Alzheimer’s-Linked Gene Behaves as Virus, Scientists Find in Odd Discovery

Alzheimer’s-Linked Gene Behaves as Virus, Scientists Find in Odd Discovery
Two research teams have independently discovered that a cognition-related gene behaves like a virus in the nervous system — passing on its genetic material between neurons. While scientists are still working to understand the “why” of their discovery, they are in agreement that the mechanism has widespread implications, as it appears necessary for the processes of neuronal plasticity — strengthening connections between nerve cells. Both teams — from the University of Utah and the University of Massachusetts Medical School — published their findings in the journal Cell. “This work is a great example of the importance of basic neuroscience research,” Edmund Talley, PhD, said in a press release. Talley is a program director at the National Institute of Neurological Disorders and Stroke (NINDS), which partly funded one of the studies. “What began as an effort to examine the behavior of a gene involved in memory and implicated in neurological disorders such as Alzheimer’s disease has unexpectedly led to the discovery of an entirely new process, which neurons may use to send genetic information to one another,” Talley said. Scientists have long known that the gene, called Arc, is crucial for brain function. Flaws in the gene have been linked to Alzheimer’s disease, as well as neurodevelopmental conditions such as autism and schizophrenia. They also knew that the gene held some similarities to proteins found in certain viruses, including HIV. Such viruses infect cells by building a type of shell, called a viral capsid, which contains its genetic information. Such capsids are released from one cell, then travel to another to insert its genetic information. To both teams’ surprise, they observed virtually the same thing when they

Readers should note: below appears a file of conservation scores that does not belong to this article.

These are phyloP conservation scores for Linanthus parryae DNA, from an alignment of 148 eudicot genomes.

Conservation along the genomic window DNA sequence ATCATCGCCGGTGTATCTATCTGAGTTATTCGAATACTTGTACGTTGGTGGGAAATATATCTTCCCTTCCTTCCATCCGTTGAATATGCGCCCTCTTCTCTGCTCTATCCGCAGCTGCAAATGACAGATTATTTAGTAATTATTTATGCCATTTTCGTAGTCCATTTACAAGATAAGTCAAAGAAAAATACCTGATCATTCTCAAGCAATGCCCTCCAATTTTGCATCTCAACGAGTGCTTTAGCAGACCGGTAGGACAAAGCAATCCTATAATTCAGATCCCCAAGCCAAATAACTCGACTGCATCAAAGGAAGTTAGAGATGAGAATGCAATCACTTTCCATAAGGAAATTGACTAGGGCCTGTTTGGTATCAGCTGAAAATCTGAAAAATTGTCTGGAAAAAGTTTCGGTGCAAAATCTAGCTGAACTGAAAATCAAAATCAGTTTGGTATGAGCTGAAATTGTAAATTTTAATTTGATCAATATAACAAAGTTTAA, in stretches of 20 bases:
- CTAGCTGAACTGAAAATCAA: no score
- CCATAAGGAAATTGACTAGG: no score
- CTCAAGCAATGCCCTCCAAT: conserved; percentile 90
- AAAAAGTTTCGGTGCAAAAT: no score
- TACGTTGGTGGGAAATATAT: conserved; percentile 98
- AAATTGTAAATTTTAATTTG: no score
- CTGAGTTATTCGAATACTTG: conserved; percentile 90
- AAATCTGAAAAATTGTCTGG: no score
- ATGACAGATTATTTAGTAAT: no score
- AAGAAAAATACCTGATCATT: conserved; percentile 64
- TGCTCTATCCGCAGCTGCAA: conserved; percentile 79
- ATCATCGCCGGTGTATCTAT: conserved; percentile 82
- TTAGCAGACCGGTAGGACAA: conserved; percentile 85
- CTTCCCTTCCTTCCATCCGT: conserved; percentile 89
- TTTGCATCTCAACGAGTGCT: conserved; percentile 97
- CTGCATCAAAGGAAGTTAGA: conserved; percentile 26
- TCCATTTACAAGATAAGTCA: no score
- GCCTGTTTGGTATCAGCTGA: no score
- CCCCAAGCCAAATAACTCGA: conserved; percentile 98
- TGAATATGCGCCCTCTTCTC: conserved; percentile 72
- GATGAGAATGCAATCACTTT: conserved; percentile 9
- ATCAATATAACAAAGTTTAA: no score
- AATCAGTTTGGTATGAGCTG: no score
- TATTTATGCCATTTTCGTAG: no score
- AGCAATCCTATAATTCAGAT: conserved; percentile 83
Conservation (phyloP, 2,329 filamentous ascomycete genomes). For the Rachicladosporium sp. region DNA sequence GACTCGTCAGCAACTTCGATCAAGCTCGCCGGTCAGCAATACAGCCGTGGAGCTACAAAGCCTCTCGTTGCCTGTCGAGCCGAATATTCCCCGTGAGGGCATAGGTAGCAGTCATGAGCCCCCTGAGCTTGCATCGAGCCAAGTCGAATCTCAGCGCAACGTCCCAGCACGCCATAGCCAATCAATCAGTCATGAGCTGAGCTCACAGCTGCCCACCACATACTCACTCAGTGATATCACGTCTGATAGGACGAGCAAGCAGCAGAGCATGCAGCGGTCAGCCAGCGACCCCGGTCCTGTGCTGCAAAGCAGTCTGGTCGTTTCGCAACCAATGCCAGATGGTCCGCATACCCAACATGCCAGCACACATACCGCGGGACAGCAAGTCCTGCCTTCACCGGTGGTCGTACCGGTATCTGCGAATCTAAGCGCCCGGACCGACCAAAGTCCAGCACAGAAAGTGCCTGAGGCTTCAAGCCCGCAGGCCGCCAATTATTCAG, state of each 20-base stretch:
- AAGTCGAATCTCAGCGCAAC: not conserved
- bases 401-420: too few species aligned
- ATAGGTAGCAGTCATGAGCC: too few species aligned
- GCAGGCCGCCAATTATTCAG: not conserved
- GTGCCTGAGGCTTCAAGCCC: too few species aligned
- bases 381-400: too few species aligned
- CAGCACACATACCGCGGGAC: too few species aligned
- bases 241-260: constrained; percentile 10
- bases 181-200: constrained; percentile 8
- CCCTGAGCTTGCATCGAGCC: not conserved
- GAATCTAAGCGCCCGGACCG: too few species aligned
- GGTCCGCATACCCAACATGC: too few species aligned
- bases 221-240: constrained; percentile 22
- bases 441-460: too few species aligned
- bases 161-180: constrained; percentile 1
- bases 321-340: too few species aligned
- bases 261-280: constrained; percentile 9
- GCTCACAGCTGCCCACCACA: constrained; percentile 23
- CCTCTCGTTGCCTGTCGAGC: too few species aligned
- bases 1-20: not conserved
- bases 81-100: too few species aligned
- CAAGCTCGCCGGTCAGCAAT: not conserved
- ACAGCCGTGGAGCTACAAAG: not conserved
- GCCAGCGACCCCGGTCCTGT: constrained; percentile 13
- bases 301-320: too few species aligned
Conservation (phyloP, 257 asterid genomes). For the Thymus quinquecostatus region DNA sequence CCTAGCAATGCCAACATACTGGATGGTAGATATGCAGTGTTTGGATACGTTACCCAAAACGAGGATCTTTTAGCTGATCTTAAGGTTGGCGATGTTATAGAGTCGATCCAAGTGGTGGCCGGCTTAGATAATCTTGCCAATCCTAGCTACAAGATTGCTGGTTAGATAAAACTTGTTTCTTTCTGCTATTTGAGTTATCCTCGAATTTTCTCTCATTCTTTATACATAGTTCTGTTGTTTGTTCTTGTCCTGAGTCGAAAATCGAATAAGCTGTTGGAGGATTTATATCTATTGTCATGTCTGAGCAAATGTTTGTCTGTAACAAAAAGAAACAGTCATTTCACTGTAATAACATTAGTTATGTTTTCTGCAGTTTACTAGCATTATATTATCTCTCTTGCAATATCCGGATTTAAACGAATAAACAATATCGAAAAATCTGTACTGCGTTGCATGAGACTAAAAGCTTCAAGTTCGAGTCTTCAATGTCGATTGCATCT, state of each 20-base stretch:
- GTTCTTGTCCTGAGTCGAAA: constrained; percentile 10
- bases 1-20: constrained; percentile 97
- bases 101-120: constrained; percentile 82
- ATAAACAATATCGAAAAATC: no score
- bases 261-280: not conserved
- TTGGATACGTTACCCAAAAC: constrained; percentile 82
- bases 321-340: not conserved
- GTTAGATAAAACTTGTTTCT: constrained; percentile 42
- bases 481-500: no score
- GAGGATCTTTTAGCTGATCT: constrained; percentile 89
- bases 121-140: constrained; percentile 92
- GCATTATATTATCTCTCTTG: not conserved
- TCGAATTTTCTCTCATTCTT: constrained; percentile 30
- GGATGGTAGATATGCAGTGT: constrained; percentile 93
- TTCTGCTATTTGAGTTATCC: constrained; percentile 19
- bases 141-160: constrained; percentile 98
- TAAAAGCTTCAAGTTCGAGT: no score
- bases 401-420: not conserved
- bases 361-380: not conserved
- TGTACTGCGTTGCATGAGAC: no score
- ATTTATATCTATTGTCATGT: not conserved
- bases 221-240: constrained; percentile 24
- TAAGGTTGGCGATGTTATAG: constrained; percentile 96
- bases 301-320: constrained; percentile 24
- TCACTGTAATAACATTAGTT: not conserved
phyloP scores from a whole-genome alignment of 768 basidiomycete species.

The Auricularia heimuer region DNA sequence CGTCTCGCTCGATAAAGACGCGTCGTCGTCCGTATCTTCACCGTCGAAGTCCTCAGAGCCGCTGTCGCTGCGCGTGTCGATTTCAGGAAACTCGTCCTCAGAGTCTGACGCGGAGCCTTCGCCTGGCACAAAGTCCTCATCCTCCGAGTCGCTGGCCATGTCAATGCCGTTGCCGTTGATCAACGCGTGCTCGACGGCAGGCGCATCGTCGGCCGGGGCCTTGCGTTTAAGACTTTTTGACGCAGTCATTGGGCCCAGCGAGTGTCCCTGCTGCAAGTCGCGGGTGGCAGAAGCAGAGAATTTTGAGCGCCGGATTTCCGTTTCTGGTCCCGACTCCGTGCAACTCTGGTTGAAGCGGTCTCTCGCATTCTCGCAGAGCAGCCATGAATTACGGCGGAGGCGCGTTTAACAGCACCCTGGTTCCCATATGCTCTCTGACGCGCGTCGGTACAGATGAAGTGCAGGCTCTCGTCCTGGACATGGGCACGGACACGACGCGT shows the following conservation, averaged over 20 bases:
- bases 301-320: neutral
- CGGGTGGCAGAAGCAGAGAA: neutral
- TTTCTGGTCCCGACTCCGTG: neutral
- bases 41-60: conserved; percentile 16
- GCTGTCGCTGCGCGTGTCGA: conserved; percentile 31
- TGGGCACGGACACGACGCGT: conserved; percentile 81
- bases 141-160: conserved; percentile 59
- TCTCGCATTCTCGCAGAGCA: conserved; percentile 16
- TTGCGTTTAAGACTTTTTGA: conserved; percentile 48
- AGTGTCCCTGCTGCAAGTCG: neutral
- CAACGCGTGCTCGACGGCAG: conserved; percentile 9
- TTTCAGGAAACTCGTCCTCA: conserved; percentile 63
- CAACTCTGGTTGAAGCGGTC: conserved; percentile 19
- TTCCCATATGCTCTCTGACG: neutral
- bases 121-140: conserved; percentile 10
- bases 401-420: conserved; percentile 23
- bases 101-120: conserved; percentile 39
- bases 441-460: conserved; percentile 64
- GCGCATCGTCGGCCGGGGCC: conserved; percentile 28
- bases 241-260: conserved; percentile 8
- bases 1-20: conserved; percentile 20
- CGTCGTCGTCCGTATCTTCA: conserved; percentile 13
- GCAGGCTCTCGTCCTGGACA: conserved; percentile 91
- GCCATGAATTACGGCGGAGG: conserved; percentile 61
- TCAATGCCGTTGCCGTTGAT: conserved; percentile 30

Subscribe or to access all post and page content.